Computer Science Club ‘programs’ new ways to connect amid ongoing pandemic


Via Zoom

The officers of the Computer Science Club meet on Zoom.

By Lucy Li, Staff Writer

Many clubs are still figuring out ways to adapt to a new online format due to the ongoing COVID-19 pandemic. But the Pitt Computer Science Club not only quickly adapted to the unprecedented circumstances, it also evolved and grew stronger, according to Zhengming Wang, the club’s president.

“Thanks to an exceptionally strong operations team, through the first few weeks of the club, we have already managed to have more than 150 members participate in our events and programs,” Wang, a junior computer science major, said. “In a time of economic struggles, our club has been able to increase our budget by nearly 3,000%.

The pandemic did not halt the development of the club. Instead, club officers faced the challenge head-on and made more progress than they expected with the creation of six new programs to offer help and resources to club members.

Olivia Wininsky, a sophomore computer science and finance double major, serves as the vice president of the club. She said the club has been working on a few projects since April, and she is very excited for the new academic year.

The club’s mission, according to Wininsky, is two-fold — to connect and grow the Pitt computer science community while also providing the resources and opportunities they need to be successful.

Wininsky said the officers have mainly been working on six programs — Zero to Offer, Mentorship, Academic Outreach, Projects Initiative and Competition, the Diversity Initiative and the Company Partnership.

The Zero to Offer program, according to Wininsky, is an internship training program to help students prepare for recruiting at top companies. The club has partnered with officers who have worked or interned at top companies such as Quatrics, Jane Street and Google.

Wang said the idea of the Zero to Offer program came from years of trial and error. The officers wanted the program to appeal to all computer science students, so they came up with a two-track system that helps classify the member’s skill level from beginner to more advanced.

“The purpose of the two-track system is to better tailor benefits, advice and assistance based on the member’s experience. A benefit we’re really excited about is the Zero to Offer Gala,” Wang said. “After the curriculum is complete, all Zero to Offer members will get to network with various companies and recruiters and various awards will also be given out.”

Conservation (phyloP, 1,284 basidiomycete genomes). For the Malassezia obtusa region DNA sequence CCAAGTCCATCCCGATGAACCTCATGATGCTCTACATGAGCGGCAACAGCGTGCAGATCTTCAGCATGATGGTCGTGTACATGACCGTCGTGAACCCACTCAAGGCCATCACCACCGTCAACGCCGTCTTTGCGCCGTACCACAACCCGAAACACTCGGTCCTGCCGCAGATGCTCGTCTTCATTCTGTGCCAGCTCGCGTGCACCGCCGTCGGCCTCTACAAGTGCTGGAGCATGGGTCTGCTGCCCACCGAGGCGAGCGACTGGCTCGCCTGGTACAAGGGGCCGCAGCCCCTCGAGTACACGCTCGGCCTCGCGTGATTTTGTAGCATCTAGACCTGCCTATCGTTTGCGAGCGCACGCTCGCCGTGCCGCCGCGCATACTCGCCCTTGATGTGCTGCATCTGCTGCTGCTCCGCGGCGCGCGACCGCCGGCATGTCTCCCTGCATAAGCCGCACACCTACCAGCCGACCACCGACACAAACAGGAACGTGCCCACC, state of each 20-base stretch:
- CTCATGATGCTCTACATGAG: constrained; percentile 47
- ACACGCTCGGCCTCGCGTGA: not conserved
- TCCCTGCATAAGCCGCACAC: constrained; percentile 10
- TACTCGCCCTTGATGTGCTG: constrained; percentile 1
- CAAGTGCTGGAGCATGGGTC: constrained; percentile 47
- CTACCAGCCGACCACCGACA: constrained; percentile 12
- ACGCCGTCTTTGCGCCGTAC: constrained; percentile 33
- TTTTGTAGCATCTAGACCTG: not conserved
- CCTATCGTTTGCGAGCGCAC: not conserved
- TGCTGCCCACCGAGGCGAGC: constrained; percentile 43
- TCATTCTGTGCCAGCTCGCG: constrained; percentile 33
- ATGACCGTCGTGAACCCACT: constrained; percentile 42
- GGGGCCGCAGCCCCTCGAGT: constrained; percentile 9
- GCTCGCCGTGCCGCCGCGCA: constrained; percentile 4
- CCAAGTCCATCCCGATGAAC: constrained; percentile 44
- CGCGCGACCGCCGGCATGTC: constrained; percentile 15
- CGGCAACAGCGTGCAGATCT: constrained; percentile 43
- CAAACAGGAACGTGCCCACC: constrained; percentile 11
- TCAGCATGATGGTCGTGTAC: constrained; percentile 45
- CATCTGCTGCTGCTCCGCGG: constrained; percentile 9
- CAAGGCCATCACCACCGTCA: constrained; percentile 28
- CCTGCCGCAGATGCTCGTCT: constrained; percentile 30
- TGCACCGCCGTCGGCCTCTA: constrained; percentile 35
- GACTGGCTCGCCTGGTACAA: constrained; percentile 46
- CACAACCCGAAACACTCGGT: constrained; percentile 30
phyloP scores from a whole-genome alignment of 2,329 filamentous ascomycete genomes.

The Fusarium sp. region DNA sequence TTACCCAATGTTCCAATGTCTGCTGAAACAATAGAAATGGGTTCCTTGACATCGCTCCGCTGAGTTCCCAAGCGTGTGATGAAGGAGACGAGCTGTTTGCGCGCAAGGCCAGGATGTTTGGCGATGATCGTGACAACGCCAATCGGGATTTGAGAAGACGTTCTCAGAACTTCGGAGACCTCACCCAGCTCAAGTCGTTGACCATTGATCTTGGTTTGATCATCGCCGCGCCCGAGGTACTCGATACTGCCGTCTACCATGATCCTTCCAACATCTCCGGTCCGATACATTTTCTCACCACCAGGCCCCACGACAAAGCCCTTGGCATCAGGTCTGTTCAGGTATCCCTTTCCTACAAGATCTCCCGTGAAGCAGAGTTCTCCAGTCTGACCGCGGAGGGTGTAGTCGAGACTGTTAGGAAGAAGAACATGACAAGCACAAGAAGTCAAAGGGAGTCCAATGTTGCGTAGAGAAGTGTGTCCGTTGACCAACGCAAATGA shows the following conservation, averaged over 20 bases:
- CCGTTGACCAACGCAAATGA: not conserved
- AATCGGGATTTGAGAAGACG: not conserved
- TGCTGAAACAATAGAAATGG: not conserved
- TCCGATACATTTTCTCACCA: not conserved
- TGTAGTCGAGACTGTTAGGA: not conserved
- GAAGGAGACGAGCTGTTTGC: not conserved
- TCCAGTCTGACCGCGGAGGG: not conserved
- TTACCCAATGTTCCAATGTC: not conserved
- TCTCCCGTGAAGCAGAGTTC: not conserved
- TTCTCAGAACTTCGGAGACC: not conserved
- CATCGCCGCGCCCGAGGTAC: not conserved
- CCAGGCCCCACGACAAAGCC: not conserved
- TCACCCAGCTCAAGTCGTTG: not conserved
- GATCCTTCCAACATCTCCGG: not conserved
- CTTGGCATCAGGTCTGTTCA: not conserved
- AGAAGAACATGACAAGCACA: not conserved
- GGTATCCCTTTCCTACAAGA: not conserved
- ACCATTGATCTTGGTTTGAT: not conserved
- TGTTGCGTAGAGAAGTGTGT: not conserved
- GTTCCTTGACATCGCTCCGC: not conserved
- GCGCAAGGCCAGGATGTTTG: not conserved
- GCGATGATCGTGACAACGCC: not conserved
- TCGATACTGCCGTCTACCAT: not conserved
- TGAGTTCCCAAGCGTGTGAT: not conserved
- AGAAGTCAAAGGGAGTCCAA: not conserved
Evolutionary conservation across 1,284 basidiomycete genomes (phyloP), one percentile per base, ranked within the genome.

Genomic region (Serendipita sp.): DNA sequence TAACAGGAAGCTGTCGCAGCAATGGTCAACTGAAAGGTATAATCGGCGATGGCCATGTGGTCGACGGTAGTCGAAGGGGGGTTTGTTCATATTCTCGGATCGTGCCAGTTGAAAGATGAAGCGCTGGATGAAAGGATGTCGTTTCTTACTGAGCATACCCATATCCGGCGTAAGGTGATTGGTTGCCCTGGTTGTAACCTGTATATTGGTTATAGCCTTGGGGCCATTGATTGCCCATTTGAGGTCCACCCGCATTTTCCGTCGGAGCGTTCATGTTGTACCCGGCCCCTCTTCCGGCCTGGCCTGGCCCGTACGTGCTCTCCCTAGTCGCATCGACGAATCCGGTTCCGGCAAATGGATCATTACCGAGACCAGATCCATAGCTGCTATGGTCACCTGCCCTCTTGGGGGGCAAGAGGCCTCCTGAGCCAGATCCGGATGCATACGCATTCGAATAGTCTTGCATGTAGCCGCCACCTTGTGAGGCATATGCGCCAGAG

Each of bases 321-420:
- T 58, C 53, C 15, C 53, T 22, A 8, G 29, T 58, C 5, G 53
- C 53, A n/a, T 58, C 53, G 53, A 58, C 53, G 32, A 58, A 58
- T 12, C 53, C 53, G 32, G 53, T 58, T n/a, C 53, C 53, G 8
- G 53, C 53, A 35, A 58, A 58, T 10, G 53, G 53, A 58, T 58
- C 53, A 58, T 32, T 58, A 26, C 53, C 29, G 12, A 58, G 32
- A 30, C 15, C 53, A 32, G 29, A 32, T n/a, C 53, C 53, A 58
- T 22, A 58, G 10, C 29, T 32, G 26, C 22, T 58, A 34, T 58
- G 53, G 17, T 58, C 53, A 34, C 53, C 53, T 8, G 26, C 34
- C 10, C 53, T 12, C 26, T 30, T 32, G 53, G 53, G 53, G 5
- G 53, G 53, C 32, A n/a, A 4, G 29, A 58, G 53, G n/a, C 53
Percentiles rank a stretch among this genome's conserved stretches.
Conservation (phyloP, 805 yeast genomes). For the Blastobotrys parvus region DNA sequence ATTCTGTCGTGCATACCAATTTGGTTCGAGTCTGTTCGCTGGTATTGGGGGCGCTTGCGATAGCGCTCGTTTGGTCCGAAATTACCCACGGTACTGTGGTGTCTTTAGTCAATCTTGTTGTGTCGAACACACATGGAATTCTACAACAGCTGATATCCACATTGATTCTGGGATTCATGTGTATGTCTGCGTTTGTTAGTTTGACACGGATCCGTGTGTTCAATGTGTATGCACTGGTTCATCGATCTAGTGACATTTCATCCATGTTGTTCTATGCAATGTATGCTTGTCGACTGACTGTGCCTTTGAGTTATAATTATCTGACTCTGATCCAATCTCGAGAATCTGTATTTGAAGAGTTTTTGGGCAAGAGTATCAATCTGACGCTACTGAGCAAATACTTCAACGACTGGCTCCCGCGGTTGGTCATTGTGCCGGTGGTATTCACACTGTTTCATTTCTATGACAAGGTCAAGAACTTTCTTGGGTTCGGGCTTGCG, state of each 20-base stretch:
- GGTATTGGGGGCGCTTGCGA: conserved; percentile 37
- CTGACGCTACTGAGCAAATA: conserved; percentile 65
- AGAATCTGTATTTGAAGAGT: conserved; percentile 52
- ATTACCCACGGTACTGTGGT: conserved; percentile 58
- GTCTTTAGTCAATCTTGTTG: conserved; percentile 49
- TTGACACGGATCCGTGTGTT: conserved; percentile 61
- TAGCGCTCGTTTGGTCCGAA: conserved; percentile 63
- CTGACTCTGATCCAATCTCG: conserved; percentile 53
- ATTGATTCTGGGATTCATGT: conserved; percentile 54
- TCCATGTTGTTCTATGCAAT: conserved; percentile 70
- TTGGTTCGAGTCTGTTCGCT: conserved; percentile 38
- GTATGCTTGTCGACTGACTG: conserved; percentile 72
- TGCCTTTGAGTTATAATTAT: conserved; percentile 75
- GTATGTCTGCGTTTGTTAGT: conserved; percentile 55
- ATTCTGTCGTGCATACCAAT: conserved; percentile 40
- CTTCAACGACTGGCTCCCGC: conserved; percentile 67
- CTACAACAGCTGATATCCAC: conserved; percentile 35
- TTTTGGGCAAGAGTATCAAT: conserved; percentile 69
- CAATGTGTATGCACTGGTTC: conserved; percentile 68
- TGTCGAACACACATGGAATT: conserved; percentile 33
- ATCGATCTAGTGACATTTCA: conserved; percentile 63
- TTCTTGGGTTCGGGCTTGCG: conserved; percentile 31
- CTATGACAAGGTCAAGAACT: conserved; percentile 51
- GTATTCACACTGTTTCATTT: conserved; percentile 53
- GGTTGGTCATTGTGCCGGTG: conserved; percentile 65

The Mentorship Program focuses on underclassmen and upperclassmen, but Wininsky said the club hopes to include more alumni in the future as well as companies and recruiters to do mock interviews and resumé reviews.

The Academic Outreach program organizes study groups and hosts study sessions with the club’s network of teaching assistants. Wininsky said this is a platform where students don’t have to be afraid to reach out for help.

“They are more like informal office hours or study parties. I know that when I initially came to Pitt, attending office hours with professors and teaching assistants can be intimidating,” Wininsky said. “We wanted to make it less intimidating and provide a platform for more experience to members of our communities and teaching assistants.”

The Projects Initiative is a six-week-long project competition called Computer Science Club Hacks. It encourages underclassmen to work with upperclassmen on projects of their choice. The club would bring in different companies, alumni and professors to give project advice to help students build out their portfolios.

The Company Partnership program connects students with resources. Wininsky said the club officers plan to invite companies to visit and hold info sessions and mock interviews. Previous visits include Uber and Quora from last year. She said many top companies have contacted them and offered to support them.

The Diversity Inclusion project is about including students from all demographics and backgrounds and providing them with the resources and opportunities in their technical journey. Wininsky said this program is not part of current anti-racism efforts at Pitt and around the country, but has actually been around since earlier this year.

“We pitched the school and asked them to help us with the [Diversity Inclusion project] in the middle of May, and that was before everything broke out. We had emphasized that we wanted to focus on diversity, we just didn’t know how much focus it needed to be,” said Wininsky. “It’s interesting because [the protests] have catalyzed what we wanted to do and made our timeline much shorter. We ended up accomplishing more.”

First-year computer science major Caleb Tsai said he joined the club to meet others in his field, since it is harder to meet people now due to the pandemic.

“I really like the mentorship program,” Tsai said. “I’m new to computer science in terms of actual experience, and I want to get involved in the internship process, hackathons, having one-on-one discussions, etc.”

Wang said he hopes to see an increase in the number of club members this year, while at the same time preserving the community’s personable feel.

[The club] is a community, and with a larger membership base comes the risk of losing the personal touch,” Wang said, “Already with 100 members coming to a meeting, I struggle with recognizing names and faces.

Tsai joined the Zero to Offer and Mentorship programs and is excited to see how the new programs go. He said he hopes to expand his networks and foster relationships that last into his career.

“I want to be a part of a community that’s both academically and personally rewarding, one where I’m not isolated but learning through others and passing experiences down to the next generation,” Tsai said.